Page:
We have made revolutionary gains in cancer treatment during the last several decades. Recent, groundbreaking research in areas like immunotherapy give hope to cancer patients in desperate need of novel treatments. Improved therapies and treatments have led to a significant decline in mortality rates from childhood cancer However, cancer treatment can be costly—physically, emotionally, and financially—for cancer patients and their families. In addition to treatment, we need to rally research efforts to identify modifiable risk factors we can target in cancer prevention. And prevention can start in utero.
Early life exposures, i.e., those occurring just before or during a pregnancy and even through the first years of life, can impact health across a person’s entire lifespan. In 1990, British epidemiologist David Barker proposed what is now known as the Barker hypothesis. He posited that intrauterine growth retardation, a condition of delayed growth that causes an unborn baby to be smaller than it should be, has a causal relationship to the origins of several chronic diseases in middle age. In my own research, I study the impact of such early life factors on children’s health, including cancer.
We still know very little about the risk factors of childhood cancer, except for those we have little to no control over, such as genetics, race, and the age of the mother. Further, survivors of childhood cancer are at an increased risk for secondary carcinogenesis and cardiac morbidity and mortality, even beyond 50 years of age. Early prevention of childhood cancer is therefore key in reducing not only the risk of the cancer itself, but health burdens across the lifespan.
The aim of public health research is to inform prevention strategies and interventions for the population as a whole. We ask questions such as: What risk factors can we modify before or during a pregnancy to decrease childhood cancer incidence overall? As a starting point, we can use birth and cancer registry data routinely collected by states to examine these factors at a population level.
Using state registry data, we recently identified maternal, prepregnancy obesity as a possible risk factor for leukemia in children. Our study was prospective in design; in other words, factors that might influence cancer risk were identified at one point in time (at the child’s birth), and children were “followed” until either first childhood cancer diagnosis or the end of the study period. Even when taking into account other established factors that raise leukemia risk, including older mother’s age, race, and high newborn birth weight, children born to mothers with body mass indexes 40 kilograms per meter squared or higher before pregnancy were at 57 percent higher risk for developing leukemia.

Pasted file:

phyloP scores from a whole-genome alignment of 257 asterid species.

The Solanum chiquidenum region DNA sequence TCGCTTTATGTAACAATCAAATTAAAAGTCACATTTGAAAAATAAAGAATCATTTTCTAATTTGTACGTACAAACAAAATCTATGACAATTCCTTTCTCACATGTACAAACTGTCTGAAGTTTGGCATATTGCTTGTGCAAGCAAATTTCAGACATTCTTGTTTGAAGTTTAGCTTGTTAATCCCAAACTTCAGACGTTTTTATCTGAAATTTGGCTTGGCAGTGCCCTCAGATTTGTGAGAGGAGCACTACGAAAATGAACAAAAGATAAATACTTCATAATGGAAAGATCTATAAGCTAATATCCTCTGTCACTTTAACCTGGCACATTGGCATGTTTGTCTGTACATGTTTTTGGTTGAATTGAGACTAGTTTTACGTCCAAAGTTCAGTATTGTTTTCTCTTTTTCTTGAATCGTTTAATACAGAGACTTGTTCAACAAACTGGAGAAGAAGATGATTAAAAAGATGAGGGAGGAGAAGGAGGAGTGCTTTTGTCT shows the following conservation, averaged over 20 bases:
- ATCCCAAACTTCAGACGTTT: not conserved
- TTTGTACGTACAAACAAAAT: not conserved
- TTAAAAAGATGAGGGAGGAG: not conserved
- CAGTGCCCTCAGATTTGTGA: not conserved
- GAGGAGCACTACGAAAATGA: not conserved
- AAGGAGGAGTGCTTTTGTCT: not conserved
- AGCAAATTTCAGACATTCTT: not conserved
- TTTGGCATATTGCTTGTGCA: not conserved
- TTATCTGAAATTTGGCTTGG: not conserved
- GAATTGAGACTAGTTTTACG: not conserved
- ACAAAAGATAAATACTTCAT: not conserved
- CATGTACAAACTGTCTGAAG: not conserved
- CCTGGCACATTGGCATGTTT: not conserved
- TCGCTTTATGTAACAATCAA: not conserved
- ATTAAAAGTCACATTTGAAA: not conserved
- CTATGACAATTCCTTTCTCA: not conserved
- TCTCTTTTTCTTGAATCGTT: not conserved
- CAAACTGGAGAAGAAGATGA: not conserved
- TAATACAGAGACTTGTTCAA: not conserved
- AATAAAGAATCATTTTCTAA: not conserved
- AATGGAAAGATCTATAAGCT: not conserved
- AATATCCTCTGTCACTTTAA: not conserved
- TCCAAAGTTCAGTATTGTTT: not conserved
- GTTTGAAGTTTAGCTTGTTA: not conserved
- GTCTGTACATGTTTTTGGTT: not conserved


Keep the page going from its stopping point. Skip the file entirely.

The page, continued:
In epidemiology, we calculate confidence intervals to tell us how certain we are about a risk estimate; here, we think the true population estimate lies somewhere between 12 percent and 120 percent higher. The magnitude of this association is on par with older maternal age, an established leukemia risk factor, which on its own increased childhood leukemia risk by 54 percent (10–115 percent higher). The risk is not as high as that found for infants with certain birth defects, who were at 10 times the risk of developing leukemia in our study compared to newborns without birth defects.
Obesity, which has been implicated in a number of other chronic health outcomes, including many adult cancers, may also be a risk factor for cancers in children. Particularly, obesity among mothers before pregnancy may increase the risk for leukemia development in their children. In public health, we take a weight-of-evidence approach to establishing causation. Our results should be replicated in other populations to confirm this link between maternal obesity and childhood cancer.
We also need additional research to determine the mechanisms in the human body that might explain this relationship. However, obesity among mothers before pregnancy is one potentially modifiable factor we can target to reduce childhood cancer risk in the United States. Prevention in this case might look like a combination of prepregnancy weight control at an individual level, as well as population-level policies to increase access to health care, healthy foods, and exercise.